Search Images Maps Play YouTube News Gmail Drive More »
Sign in
Screen reader users: click this link for accessible mode. Accessible mode has the same essential features but works better with your reader.

Patents

  1. Advanced Patent Search
Publication numberUS5356017 A
Publication typeGrant
Application numberUS 07/967,759
Publication dateOct 18, 1994
Filing dateOct 28, 1992
Priority dateOct 28, 1992
Fee statusLapsed
Also published asCA2147997A1, CN1037950C, CN1087867A, DE69319442D1, DE69319442T2, EP0666821A1, EP0666821A4, EP0666821B1, WO1994010057A1
Publication number07967759, 967759, US 5356017 A, US 5356017A, US-A-5356017, US5356017 A, US5356017A
InventorsRobert D. Rohr, Leo R. Imbery, Jr., Richard J. Daniels
Original AssigneeAptargroup, Inc.
Export CitationBiBTeX, EndNote, RefMan
External Links: USPTO, USPTO Assignment, Espacenet
Child resistant closure with recessed latch
US 5356017 A
Abstract
A child-resistant closure is provided with a base having a deck with a discharge aperture. A lid having a bottom surface for engaging the base is hingedly connected to the base. The base has a resilient locking lever that projects the base deck at a location inwardly of the periphery of the base. The lever defines a shoulder. The lid has a central cover panel defining an aperture inwardly of the periphery of the lid for receiving the lever when the lid is closed. The lid defines a latch surface adjacent the aperture for confronting the base lever shoulder when the lid is closed. The periphery of the lid defines a finger-engaging surface laterally offset relative to the lid aperture, and the finger-engaging surface extends progressively outwardly with increasing distance from the lid bottom surface. The portion of the base that extends from the hinge connection is configured to project peripherally outwardly at least as far as the lid bottom surface when the lid is closed. The portion of the lid periphery that extends from the hinge connection is free of overhanging peripheral surfaces of sufficient depth to be liftingly engaged by a child's teeth.
Images(2)
Previous page
Next page
Claims(13)
What is claimed is:
1. A child resistant closure for an opening to a container interior, said closure comprising:
a base for attachment to said container and having a deck defining a discharge aperture;
a lid having a bottom surface for engaging said base;
a hinge connection for hingedly connecting said lid to said base for movement between open and closed positions;
said base having a periphery, said base having a portion extending from said hinge connection, said base having a resilient locking lever that projects from said base deck at a location inwardly of the periphery of said base and that defines a shoulder, said lever being deflectable in a rearward direction;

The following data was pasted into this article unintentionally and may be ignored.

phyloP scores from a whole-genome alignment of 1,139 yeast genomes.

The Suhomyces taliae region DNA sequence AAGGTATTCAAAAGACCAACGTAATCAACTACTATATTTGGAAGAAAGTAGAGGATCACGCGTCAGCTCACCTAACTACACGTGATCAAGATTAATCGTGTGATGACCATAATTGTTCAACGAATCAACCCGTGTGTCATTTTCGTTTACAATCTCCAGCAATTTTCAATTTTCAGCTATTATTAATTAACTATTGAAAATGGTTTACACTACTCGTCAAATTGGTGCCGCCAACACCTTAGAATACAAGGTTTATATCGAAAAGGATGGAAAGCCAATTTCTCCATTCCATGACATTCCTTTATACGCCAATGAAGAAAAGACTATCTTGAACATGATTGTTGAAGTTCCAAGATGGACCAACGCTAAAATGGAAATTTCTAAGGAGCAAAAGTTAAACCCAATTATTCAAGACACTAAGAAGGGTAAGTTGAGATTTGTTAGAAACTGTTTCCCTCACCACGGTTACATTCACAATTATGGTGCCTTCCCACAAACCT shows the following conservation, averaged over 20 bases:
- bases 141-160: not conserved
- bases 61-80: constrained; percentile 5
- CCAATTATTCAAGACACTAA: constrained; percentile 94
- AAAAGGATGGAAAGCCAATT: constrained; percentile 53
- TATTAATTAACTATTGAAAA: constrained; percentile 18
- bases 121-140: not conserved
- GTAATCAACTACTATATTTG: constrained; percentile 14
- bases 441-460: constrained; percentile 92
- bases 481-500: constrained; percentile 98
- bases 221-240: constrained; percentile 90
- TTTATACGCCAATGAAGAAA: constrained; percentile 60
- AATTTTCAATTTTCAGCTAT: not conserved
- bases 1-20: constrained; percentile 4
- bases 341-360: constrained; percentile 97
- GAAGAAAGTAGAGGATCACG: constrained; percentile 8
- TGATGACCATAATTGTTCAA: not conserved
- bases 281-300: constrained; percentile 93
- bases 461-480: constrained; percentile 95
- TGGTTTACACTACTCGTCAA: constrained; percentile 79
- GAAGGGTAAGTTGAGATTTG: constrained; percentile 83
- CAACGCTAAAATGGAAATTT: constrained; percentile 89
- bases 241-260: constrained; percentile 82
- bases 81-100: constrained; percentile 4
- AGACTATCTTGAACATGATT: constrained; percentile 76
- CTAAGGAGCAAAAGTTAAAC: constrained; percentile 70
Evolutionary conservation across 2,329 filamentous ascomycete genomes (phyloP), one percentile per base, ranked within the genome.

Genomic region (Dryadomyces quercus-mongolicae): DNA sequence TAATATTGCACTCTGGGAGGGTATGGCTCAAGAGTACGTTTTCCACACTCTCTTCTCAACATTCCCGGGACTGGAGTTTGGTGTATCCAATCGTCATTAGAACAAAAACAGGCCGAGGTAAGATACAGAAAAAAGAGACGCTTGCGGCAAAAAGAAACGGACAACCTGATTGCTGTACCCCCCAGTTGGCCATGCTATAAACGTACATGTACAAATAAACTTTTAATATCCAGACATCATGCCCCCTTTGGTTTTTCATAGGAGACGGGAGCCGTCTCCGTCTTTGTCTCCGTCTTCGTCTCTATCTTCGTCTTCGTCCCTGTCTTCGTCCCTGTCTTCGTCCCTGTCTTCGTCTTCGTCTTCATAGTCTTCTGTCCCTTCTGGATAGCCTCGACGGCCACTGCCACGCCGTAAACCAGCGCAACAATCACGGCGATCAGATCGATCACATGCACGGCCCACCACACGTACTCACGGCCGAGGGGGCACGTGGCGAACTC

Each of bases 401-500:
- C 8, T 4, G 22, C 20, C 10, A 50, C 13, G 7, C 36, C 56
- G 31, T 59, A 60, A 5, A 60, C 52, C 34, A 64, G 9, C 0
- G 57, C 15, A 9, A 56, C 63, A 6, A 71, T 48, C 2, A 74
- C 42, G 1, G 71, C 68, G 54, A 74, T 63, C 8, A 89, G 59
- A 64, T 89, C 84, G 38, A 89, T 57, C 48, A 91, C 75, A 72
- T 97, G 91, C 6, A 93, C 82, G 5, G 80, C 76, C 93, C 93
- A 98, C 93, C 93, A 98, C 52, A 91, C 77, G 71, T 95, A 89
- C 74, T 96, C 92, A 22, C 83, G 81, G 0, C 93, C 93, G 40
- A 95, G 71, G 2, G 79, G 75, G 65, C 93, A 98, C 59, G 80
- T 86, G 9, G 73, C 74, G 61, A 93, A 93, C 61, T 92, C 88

said lid having a periphery, said lid having a portion extending from said hinge connection, said lid defining an aperture inwardly of the periphery of said lid for receiving said lever when said lid is closed to reduce the exposure of the lever to engagement with a child's teeth, said lid defining a latch surface that is adjacent said aperture and that lies under said base lever shoulder when said lid is closed, said lid having an outwardly facing top surface, said lid defining a finger access recess around, and extending from, said aperture, said recess being adjacent said lid periphery to accommodate insertion of a finger from the side of said closure and against said locking lever, said recess increasing in lateral size with increasing distance away from said lid bottom surface, said finger access recess having smoothly curving lateral walls extending upwardly from said aperture to said top surface laterally of said aperture generally transversely of said rearward direction to (1) facilitate the slippage of a child's teeth on said closure and (2) limit the size of said recess thereby minimizing the engagement of a child's teeth with said lever, the periphery of said lid defining a finger-engaging surface laterally offset relative to said lid aperture and extending progressively outwardly with increasing distance from said lid bottom surface thereby to require the use of separate fingers to operate said lever and to lift said lid via said finger-engaging surface; and
said portion of said base that extends from said hinge connection being configured to project peripherally outwardly at least as far as said lid bottom surface when closed and said portion of said lid periphery that extends from said hinge connection being free of overhanging peripheral surfaces of sufficient depth to be liftingly engaged by a child's teeth.
2. The closure in accordance with claim 1 in which
said lid has two of said finger-engaging surfaces at spaced apart locations;
portions of the periphery of said lid define two, spaced-apart indentations, with each indentation being laterally offset relative to said lid aperture; and
each said finger-engaging surface is an outwardly facing, smooth wall defining a portion of one of said indentations.
3. The closure in accordance with claim 2 in which
said lid has a peripheral skirt depending from said central cover panel;
said lid skirt has a bottom surface defining said lid bottom surface;
each said indentation extends completely to said skirt bottom surface and terminates short of the top of the skirt.
4. The closure in accordance with claim 3 in which said skirt bottom surface defines a surface portion between said two indentations which is located inwardly of the periphery of said base when said lid is closed.
5. The closure in accordance with claim 1 in which
said lever has a distal end; and
said lever has an upper, front surface above said shoulder which is curved to resist being non-slippingly engaged by a child's teeth.